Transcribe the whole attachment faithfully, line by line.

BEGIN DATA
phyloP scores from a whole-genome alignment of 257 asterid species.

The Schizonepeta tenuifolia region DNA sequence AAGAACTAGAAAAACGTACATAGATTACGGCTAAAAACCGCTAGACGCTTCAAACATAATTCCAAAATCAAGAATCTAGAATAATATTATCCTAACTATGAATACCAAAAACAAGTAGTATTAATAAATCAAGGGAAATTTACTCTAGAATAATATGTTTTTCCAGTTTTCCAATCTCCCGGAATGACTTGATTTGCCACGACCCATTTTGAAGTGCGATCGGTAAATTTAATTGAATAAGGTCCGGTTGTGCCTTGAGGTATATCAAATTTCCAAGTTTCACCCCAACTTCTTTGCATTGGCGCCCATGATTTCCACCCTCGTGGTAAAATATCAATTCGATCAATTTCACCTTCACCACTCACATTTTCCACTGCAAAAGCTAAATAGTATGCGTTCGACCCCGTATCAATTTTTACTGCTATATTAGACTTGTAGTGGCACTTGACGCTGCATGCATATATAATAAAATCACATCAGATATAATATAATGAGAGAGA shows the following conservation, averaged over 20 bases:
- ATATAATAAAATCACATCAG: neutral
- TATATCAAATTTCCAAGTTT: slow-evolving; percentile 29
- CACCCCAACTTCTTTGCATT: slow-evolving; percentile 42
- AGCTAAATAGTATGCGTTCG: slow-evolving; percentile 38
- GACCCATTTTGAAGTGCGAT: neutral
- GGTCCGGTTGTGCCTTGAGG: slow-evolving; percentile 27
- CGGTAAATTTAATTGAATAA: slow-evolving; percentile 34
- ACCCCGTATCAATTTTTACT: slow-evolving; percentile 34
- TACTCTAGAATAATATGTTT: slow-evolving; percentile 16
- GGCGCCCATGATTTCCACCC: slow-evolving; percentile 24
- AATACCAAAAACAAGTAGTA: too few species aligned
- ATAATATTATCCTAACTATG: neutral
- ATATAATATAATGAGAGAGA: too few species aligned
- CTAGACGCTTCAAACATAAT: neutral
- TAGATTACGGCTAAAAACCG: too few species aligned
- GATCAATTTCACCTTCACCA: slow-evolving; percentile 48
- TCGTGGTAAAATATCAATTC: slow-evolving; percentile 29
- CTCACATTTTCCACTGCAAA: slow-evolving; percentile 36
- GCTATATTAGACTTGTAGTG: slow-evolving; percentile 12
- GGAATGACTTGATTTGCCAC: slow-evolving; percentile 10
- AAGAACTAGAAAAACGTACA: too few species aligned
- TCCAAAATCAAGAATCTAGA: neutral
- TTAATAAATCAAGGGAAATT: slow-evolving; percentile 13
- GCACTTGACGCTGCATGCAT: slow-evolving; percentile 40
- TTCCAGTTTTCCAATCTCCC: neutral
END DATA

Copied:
phyloP scores from a whole-genome alignment of 257 asterid species.

The Schizonepeta tenuifolia region DNA sequence AAGAACTAGAAAAACGTACATAGATTACGGCTAAAAACCGCTAGACGCTTCAAACATAATTCCAAAATCAAGAATCTAGAATAATATTATCCTAACTATGAATACCAAAAACAAGTAGTATTAATAAATCAAGGGAAATTTACTCTAGAATAATATGTTTTTCCAGTTTTCCAATCTCCCGGAATGACTTGATTTGCCACGACCCATTTTGAAGTGCGATCGGTAAATTTAATTGAATAAGGTCCGGTTGTGCCTTGAGGTATATCAAATTTCCAAGTTTCACCCCAACTTCTTTGCATTGGCGCCCATGATTTCCACCCTCGTGGTAAAATATCAATTCGATCAATTTCACCTTCACCACTCACATTTTCCACTGCAAAAGCTAAATAGTATGCGTTCGACCCCGTATCAATTTTTACTGCTATATTAGACTTGTAGTGGCACTTGACGCTGCATGCATATATAATAAAATCACATCAGATATAATATAATGAGAGAGA shows the following conservation, averaged over 20 bases:
- ATATAATAAAATCACATCAG: neutral
- TATATCAAATTTCCAAGTTT: slow-evolving; percentile 29
- CACCCCAACTTCTTTGCATT: slow-evolving; percentile 42
- AGCTAAATAGTATGCGTTCG: slow-evolving; percentile 38
- GACCCATTTTGAAGTGCGAT: neutral
- GGTCCGGTTGTGCCTTGAGG: slow-evolving; percentile 27
- CGGTAAATTTAATTGAATAA: slow-evolving; percentile 34
- ACCCCGTATCAATTTTTACT: slow-evolving; percentile 34
- TACTCTAGAATAATATGTTT: slow-evolving; percentile 16
- GGCGCCCATGATTTCCACCC: slow-evolving; percentile 24
- AATACCAAAAACAAGTAGTA: too few species aligned
- ATAATATTATCCTAACTATG: neutral
- ATATAATATAATGAGAGAGA: too few species aligned
- CTAGACGCTTCAAACATAAT: neutral
- TAGATTACGGCTAAAAACCG: too few species aligned
- GATCAATTTCACCTTCACCA: slow-evolving; percentile 48
- TCGTGGTAAAATATCAATTC: slow-evolving; percentile 29
- CTCACATTTTCCACTGCAAA: slow-evolving; percentile 36
- GCTATATTAGACTTGTAGTG: slow-evolving; percentile 12
- GGAATGACTTGATTTGCCAC: slow-evolving; percentile 10
- AAGAACTAGAAAAACGTACA: too few species aligned
- TCCAAAATCAAGAATCTAGA: neutral
- TTAATAAATCAAGGGAAATT: slow-evolving; percentile 13
- GCACTTGACGCTGCATGCAT: slow-evolving; percentile 40
- TTCCAGTTTTCCAATCTCCC: neutral